EGU General Assembly 2022
© Author(s) 2022. This work is distributed under
the Creative Commons Attribution 4.0 License.

The Value of Scientific Machine Learning for Geothermal Applications

Denise Degen1, Mauro Cacace2, s.Mohammad Moulaeifard1,3, and Florian Wellmann1
Denise Degen et al.
  • 1RWTH Aachen University, Computational Geoscience and Reservoir Engineering, Aachen, Germany
  • 2GFZ German Research Centre for Geosciences, Telegrafenberg, Potsdam, Germany
  • 3RWTH Aachen University, Department of Engineering Geology and Hydrogeology, Aachen, Germany

For geothermal applications, we aim to obtain an understanding of the physical processes in the subsurface, to predict the geothermal potential reliable. Naturally, the reliability of the prediction of the physical processes directly relates to the reliability of the evaluation of the geothermal potential. Unfortunately, predicting the physical processes reliable is a non-trivial task because of high uncertainties related to these processes. These uncertainties may arise, for instance, from uncertainties of the rock properties (e.g. thermal conductivity, permeability), structural uncertainties, and not considered physical processes.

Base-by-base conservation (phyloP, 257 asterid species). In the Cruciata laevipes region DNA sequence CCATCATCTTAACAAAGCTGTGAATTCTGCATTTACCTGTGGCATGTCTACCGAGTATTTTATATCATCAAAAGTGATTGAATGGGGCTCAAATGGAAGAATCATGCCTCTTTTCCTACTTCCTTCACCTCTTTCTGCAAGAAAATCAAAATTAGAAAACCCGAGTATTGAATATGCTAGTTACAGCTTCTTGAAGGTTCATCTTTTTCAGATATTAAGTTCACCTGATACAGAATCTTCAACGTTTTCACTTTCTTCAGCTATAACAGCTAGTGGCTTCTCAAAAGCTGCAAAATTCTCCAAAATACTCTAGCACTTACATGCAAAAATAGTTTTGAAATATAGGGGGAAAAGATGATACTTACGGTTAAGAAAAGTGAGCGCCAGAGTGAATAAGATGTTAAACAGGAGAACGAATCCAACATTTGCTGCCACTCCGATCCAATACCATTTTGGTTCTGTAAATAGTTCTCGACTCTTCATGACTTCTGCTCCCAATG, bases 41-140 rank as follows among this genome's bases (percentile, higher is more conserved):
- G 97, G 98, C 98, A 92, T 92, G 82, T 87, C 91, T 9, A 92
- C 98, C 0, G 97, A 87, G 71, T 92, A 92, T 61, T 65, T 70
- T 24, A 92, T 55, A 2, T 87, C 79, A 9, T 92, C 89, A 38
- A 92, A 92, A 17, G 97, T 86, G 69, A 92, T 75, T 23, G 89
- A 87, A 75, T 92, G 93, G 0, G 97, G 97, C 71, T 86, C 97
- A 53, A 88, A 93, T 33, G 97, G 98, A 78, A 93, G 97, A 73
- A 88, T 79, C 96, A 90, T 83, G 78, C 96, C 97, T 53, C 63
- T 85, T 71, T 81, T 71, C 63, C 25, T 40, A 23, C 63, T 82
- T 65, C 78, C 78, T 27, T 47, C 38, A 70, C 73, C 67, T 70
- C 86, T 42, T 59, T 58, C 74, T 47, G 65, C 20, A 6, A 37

Considering the various sources of uncertainties yields a high-dimensional and therefore computationally extremely demanding problem that is not solvable even with state-of-the-art high-performance software packages. To address this curse of dimensionality, we employ a methodology, namely the non-intrusive RB method, combining advanced mathematical algorithms and machine learning methods. This method aims to significantly reduce the dimensionality of the problem while maintaining the physical principles. In contrast to other machine learning methods, the method produces interpretable and scalable models, which are crucial to obtain reliable and robust predictions.

In this work, we show how the method constructs surrogate models for coupled geothermal applications, which allow, in turn, the performance of global sensitivity analysis and uncertainty quantifications. Both methods are essential for improving our model understanding. Furthermore, we demonstrate how the method in combination with developments from the field of computer graphics (e.g. NURBS, and subdivision surfaces) can be used to quantify the influence of structural uncertainties on the temperature distribution.

How to cite: Degen, D., Cacace, M., Moulaeifard, s. M., and Wellmann, F.: The Value of Scientific Machine Learning for Geothermal Applications, EGU General Assembly 2022, Vienna, Austria, 23–27 May 2022, EGU22-6919,, 2022.